But the point is, this will be a line of exclusively female characters who aren't Disney princesses, or pink, or those weird giant Polly Pocket style figures that don't mesh with regular Lego. These are series women, studying paleontology, astronomy and chemistry, and I can't wait to add them to my collection (again, with three or four of the dinosaurs - you know what, better make it a half dozen just to be sure).

Via Lego Ideas.

[Review] - Continuum, Season 3 Episodes 10 and 11, "Revolutions Per Minute" And "3 Minutes to Midnight"

Courtesy of Reunion Pictures
As much as I would have loved to dissect each of these episodes individually (sorry again about that), there have been perhaps no two better episodes to review together. Because what a wallop they delivered. Between Alec's continued descent down the rabbit hole of unconscionable behaviour, the revelations brought forward by the magnificently bearded John Doe (or Brad Tonkin [updated: I originally identified the character as Brett, which is how he was referred to in some supplementary literature, but not in the show. I have changed it to the broadcast identity]), or the general corruption of ethics in the face of ideals being experienced by everyone else, it has been a busy couple weeks.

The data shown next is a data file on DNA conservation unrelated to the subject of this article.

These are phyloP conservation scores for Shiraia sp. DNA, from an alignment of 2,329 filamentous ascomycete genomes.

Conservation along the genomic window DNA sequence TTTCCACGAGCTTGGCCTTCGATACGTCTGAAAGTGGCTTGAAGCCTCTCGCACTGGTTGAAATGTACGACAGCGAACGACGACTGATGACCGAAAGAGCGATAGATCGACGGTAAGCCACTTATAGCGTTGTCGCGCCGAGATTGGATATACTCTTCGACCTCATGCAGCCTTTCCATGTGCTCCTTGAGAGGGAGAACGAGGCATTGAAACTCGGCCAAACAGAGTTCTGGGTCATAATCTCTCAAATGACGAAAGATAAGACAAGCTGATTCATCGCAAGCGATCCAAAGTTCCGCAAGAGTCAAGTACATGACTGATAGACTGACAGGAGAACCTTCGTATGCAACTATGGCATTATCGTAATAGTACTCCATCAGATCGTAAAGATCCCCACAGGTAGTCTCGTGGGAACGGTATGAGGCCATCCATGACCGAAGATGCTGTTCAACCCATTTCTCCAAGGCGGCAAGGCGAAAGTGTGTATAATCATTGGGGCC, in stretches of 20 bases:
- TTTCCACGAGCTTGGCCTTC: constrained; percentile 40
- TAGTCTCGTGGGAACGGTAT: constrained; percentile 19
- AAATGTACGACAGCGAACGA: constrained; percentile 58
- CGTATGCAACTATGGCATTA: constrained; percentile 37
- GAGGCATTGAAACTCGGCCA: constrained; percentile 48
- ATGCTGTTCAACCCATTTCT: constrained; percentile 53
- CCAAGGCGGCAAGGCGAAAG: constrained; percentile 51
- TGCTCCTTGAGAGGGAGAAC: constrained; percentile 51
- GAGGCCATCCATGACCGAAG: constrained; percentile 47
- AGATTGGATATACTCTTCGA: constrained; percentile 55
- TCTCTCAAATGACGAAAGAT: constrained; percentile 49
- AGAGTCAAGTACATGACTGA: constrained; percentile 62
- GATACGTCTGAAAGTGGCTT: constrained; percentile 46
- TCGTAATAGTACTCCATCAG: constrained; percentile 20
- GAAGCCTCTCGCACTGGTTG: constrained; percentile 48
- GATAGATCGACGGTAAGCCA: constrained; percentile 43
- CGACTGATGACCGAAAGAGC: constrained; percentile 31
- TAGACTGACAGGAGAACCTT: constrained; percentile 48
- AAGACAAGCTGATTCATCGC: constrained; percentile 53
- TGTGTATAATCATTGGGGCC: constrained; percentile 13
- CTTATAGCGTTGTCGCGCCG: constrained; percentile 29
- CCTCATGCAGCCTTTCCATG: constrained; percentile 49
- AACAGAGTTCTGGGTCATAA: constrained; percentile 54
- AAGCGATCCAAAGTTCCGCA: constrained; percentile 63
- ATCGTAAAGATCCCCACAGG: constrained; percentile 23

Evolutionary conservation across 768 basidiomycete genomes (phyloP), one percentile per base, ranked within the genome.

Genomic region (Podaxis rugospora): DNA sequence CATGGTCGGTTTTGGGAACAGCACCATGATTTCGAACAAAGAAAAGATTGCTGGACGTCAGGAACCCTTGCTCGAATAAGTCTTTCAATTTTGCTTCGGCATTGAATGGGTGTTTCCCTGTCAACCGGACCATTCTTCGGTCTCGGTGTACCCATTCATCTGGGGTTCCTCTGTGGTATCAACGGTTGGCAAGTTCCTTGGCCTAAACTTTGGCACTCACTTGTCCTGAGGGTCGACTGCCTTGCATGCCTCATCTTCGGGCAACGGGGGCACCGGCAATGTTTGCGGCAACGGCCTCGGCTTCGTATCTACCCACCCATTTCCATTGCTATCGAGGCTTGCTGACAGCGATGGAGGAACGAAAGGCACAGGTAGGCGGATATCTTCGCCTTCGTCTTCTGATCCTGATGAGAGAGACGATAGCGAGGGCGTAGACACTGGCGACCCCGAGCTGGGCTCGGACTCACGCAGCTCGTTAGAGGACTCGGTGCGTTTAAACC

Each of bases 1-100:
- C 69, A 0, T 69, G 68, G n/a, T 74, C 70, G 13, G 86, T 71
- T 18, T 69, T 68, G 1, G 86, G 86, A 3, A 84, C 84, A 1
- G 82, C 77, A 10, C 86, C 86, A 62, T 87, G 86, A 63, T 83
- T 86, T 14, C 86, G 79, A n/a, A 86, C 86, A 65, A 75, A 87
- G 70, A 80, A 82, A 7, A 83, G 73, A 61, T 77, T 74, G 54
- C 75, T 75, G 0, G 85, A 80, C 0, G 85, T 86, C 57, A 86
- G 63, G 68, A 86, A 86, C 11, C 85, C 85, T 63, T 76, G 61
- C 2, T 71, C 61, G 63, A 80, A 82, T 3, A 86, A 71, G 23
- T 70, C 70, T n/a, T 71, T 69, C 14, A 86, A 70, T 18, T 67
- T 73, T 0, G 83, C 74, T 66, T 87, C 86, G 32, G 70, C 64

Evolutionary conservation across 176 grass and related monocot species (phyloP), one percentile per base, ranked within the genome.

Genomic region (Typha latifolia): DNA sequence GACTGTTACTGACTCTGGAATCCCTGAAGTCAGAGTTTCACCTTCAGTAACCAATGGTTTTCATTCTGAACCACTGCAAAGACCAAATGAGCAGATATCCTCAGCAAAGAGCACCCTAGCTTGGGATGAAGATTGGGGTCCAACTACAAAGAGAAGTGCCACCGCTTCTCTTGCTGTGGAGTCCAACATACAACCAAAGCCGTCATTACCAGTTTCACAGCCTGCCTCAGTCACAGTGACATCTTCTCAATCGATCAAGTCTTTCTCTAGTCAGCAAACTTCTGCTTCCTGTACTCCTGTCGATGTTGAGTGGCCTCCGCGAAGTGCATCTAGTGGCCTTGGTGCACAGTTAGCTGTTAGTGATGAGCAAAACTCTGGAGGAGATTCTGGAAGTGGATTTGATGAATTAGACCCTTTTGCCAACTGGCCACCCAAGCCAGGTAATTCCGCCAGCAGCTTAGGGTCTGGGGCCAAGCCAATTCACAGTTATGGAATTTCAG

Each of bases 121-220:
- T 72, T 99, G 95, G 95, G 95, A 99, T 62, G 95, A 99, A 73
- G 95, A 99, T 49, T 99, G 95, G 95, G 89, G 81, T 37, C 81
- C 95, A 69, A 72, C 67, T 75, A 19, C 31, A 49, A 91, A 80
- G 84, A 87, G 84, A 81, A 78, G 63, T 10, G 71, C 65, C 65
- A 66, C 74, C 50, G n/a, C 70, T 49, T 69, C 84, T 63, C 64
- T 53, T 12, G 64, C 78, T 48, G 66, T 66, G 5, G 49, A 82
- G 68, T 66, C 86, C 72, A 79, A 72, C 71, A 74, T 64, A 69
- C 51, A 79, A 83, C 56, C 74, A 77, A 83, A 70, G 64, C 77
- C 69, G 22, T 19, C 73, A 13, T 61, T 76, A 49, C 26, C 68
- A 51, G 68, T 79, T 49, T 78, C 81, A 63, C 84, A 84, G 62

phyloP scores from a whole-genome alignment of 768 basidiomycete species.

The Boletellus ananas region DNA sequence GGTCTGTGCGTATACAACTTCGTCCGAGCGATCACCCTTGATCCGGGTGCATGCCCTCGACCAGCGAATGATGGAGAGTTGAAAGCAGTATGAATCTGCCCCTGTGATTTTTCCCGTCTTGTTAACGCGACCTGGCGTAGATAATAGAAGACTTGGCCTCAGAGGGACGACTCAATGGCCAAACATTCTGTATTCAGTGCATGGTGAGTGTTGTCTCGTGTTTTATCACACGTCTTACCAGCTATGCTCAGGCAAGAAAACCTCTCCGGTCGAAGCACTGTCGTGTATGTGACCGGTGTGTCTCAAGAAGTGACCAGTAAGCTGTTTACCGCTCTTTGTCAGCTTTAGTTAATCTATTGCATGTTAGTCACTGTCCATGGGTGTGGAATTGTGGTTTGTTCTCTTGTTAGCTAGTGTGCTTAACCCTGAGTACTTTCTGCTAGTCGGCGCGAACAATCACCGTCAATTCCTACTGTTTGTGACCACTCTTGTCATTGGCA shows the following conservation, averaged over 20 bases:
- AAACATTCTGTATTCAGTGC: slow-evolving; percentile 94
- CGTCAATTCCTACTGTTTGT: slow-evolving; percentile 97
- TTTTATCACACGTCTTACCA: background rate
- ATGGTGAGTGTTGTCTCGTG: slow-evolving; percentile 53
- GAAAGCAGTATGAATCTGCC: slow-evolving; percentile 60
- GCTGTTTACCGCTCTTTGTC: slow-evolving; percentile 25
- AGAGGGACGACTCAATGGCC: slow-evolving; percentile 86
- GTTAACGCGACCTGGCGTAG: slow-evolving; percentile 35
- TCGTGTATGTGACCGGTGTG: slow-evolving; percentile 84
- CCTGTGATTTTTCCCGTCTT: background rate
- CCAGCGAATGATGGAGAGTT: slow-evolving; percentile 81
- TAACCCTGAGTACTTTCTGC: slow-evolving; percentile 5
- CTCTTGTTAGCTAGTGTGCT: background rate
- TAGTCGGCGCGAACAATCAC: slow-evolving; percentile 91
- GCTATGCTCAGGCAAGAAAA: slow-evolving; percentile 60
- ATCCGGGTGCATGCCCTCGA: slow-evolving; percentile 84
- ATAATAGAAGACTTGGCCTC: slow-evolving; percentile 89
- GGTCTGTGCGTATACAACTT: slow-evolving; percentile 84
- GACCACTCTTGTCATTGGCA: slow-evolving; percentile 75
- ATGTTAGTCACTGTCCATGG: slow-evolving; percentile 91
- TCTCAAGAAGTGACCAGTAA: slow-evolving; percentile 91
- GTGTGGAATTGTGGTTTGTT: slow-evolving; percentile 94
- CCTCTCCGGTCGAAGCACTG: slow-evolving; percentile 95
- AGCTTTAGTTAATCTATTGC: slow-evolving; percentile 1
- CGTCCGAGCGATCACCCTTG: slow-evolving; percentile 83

It also delivered a potentially seismic shift to the series' paradigm. Everything we assumed to have known about the implications of action concerning the way timelines work in this series has changed. We're back to square one in being able to predict what will happen next. It feels like the heady days of the first season, when everything was still a mystery. Now, like the characters, we have to reassess everything in the shadow of the knowledge that the future is less certain than ever.

Hit the jump for the review, which contains spoilers that have decided they are just going to stay away from all power tools.

[Review] - Game Of Thrones, Season 4 Episode 9, "Watchers On the Wall"

Courtesy of HBO
Watching this season's episode nine event brought my mind around to season two's Blackwater, an episode that is receiving a lot of comparisons with this. My mind turned to how ultimately bloodless that sophomore season episode was. Yes, thousands burned and died, but not a single major character expired during the course of those events. The same cannot be said of Watchers on the Wall.

In fact, despite sharing a director (the cinematic and dependably creative Neil Marshall) and that the events of the episode focused entirely on a single location, comparisons with Blackwater are not applicable. Nor should they be. The minute the writers or the audience starts judging the rest of the series against that one episode is the minute the series starts to fall under it's own shadow. Watchers established it's own rhythms, it's own path, and never tried to be anything but itself.

Hit the jump for the review, which contains spoilers that are a source of irony, if nothing else.

9 Jun 2014

[Review] - Cosmos: A Space-Time Odyssey